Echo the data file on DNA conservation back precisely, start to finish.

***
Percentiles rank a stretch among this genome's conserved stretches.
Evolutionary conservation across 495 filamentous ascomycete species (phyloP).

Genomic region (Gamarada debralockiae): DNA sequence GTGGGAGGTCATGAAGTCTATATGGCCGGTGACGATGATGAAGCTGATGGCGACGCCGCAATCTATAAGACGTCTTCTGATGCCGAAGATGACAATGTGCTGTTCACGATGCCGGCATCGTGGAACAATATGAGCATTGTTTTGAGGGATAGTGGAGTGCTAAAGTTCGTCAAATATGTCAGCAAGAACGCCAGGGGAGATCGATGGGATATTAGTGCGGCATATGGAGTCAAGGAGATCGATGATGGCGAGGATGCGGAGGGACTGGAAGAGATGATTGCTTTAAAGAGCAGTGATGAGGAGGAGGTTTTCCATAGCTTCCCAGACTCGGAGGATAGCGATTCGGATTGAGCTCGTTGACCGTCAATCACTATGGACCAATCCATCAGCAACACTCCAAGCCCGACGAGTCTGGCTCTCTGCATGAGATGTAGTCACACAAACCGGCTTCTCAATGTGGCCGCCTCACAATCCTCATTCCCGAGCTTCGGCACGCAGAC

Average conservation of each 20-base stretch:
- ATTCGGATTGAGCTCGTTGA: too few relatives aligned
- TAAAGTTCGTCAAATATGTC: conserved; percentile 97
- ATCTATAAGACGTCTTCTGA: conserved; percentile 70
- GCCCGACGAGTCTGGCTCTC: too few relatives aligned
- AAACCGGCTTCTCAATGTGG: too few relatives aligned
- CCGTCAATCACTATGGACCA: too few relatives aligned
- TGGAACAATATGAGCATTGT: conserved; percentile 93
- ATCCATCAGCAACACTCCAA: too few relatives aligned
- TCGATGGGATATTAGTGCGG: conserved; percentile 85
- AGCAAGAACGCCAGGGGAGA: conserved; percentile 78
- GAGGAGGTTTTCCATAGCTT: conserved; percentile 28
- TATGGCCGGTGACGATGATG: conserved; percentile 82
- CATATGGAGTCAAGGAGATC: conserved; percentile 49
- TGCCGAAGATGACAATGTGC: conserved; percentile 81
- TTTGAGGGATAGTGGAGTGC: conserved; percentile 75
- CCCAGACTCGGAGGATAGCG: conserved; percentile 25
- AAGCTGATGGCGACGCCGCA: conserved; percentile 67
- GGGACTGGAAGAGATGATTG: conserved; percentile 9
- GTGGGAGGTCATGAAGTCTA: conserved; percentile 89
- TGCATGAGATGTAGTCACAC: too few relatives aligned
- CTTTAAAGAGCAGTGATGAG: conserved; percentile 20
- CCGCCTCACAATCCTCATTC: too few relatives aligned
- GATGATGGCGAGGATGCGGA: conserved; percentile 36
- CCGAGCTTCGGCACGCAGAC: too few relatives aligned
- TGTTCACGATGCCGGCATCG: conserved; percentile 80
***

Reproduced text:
Percentiles rank a stretch among this genome's conserved stretches.
Evolutionary conservation across 495 filamentous ascomycete species (phyloP).

Genomic region (Gamarada debralockiae): DNA sequence GTGGGAGGTCATGAAGTCTATATGGCCGGTGACGATGATGAAGCTGATGGCGACGCCGCAATCTATAAGACGTCTTCTGATGCCGAAGATGACAATGTGCTGTTCACGATGCCGGCATCGTGGAACAATATGAGCATTGTTTTGAGGGATAGTGGAGTGCTAAAGTTCGTCAAATATGTCAGCAAGAACGCCAGGGGAGATCGATGGGATATTAGTGCGGCATATGGAGTCAAGGAGATCGATGATGGCGAGGATGCGGAGGGACTGGAAGAGATGATTGCTTTAAAGAGCAGTGATGAGGAGGAGGTTTTCCATAGCTTCCCAGACTCGGAGGATAGCGATTCGGATTGAGCTCGTTGACCGTCAATCACTATGGACCAATCCATCAGCAACACTCCAAGCCCGACGAGTCTGGCTCTCTGCATGAGATGTAGTCACACAAACCGGCTTCTCAATGTGGCCGCCTCACAATCCTCATTCCCGAGCTTCGGCACGCAGAC

Average conservation of each 20-base stretch:
- ATTCGGATTGAGCTCGTTGA: too few relatives aligned
- TAAAGTTCGTCAAATATGTC: conserved; percentile 97
- ATCTATAAGACGTCTTCTGA: conserved; percentile 70
- GCCCGACGAGTCTGGCTCTC: too few relatives aligned
- AAACCGGCTTCTCAATGTGG: too few relatives aligned
- CCGTCAATCACTATGGACCA: too few relatives aligned
- TGGAACAATATGAGCATTGT: conserved; percentile 93
- ATCCATCAGCAACACTCCAA: too few relatives aligned
- TCGATGGGATATTAGTGCGG: conserved; percentile 85
- AGCAAGAACGCCAGGGGAGA: conserved; percentile 78
- GAGGAGGTTTTCCATAGCTT: conserved; percentile 28
- TATGGCCGGTGACGATGATG: conserved; percentile 82
- CATATGGAGTCAAGGAGATC: conserved; percentile 49
- TGCCGAAGATGACAATGTGC: conserved; percentile 81
- TTTGAGGGATAGTGGAGTGC: conserved; percentile 75
- CCCAGACTCGGAGGATAGCG: conserved; percentile 25
- AAGCTGATGGCGACGCCGCA: conserved; percentile 67
- GGGACTGGAAGAGATGATTG: conserved; percentile 9
- GTGGGAGGTCATGAAGTCTA: conserved; percentile 89
- TGCATGAGATGTAGTCACAC: too few relatives aligned
- CTTTAAAGAGCAGTGATGAG: conserved; percentile 20
- CCGCCTCACAATCCTCATTC: too few relatives aligned
- GATGATGGCGAGGATGCGGA: conserved; percentile 36
- CCGAGCTTCGGCACGCAGAC: too few relatives aligned
- TGTTCACGATGCCGGCATCG: conserved; percentile 80